|Publication number||US5815069 A|
|Application number||US 08/933,890|
|Publication date||Sep 29, 1998|
|Filing date||Sep 19, 1997|
|Priority date||Sep 19, 1997|
|Publication number||08933890, 933890, US 5815069 A, US 5815069A, US-A-5815069, US5815069 A, US5815069A|
|Inventors||Douglas R. Horton|
|Original Assignee||P B Deals, Inc.|
|Export Citation||BiBTeX, EndNote, RefMan|
|Patent Citations (10), Referenced by (21), Classifications (15), Legal Events (6)|
|External Links: USPTO, USPTO Assignment, Espacenet|
1. Field of the Invention
The present invention relates to the field of
2. Description of Related Art
As can be seen by reference to the following U.S. Pat. Nos. 3,721,956; 3,824,541; 4,980,667; and 5,270,681 the prior art is replete with myriad and diverse bicycle alarm systems.
While all of the aforementioned prior art constructions are more than adequate for the basic purpose and function for which they have been specifically designed, they are uniformly deficient with respect to their failure to provide a simple, efficient and practical bicycle theft system that incorporates bicycle alarm and tracking features with a perpetrator marking and immobilizing system.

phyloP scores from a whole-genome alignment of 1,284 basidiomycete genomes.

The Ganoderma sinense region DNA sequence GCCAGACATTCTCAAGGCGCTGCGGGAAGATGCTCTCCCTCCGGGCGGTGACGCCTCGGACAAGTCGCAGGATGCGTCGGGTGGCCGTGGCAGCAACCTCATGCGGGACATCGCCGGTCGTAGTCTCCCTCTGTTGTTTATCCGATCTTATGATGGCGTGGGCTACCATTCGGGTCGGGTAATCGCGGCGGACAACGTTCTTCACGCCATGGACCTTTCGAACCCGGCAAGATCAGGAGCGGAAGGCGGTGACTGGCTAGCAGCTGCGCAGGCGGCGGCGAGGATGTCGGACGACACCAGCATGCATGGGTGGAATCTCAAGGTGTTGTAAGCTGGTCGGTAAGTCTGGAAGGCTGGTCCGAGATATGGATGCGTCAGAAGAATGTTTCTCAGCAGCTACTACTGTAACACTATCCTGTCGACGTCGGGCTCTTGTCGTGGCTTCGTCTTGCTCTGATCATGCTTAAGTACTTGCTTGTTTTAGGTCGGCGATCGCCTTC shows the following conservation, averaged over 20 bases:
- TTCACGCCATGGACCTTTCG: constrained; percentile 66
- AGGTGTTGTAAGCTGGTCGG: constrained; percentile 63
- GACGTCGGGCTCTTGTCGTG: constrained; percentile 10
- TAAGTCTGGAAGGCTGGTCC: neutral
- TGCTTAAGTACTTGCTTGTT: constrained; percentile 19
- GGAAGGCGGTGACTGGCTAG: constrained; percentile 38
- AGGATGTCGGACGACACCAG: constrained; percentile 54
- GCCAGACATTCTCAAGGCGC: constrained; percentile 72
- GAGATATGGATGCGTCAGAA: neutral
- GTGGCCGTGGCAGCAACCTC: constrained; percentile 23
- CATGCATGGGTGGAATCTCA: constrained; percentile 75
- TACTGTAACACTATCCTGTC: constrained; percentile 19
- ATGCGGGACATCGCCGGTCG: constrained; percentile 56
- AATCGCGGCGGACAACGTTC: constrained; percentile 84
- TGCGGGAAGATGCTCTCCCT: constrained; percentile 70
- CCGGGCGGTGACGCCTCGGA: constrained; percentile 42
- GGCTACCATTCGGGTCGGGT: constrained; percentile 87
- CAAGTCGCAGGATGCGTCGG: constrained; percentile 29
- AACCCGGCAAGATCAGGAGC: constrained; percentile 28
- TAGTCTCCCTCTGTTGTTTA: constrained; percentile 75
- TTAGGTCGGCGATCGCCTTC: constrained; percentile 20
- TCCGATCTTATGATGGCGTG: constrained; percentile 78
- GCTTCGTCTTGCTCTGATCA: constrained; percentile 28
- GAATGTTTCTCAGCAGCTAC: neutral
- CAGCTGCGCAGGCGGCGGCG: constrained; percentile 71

As most bicycle owners are well aware, the theft of bicycles has reached epidemic proportions and is fast approaching the top of the list of crimes that are committed in this country, representing the loss of millions of dollars annually.
As a consequence of the foregoing situation, there has existed a longstanding need for a new and improved bicycle theft prevention system that functions as both an alarm and tracking mechanism, as well as a thief marking and temporary immobilizing features, and the provision of such a construction is a stated objective of the present invention.
Briefly stated, the bicycle theft prevention system that forms the basis of the present invention comprises in general, a tracking unit and an alarm unit which are received in a housing member contained within the framework of the bicycle and a time delayed marking unit and temporary physical immobilizing unit contained within another housing mounted on the exterior of the bicycle.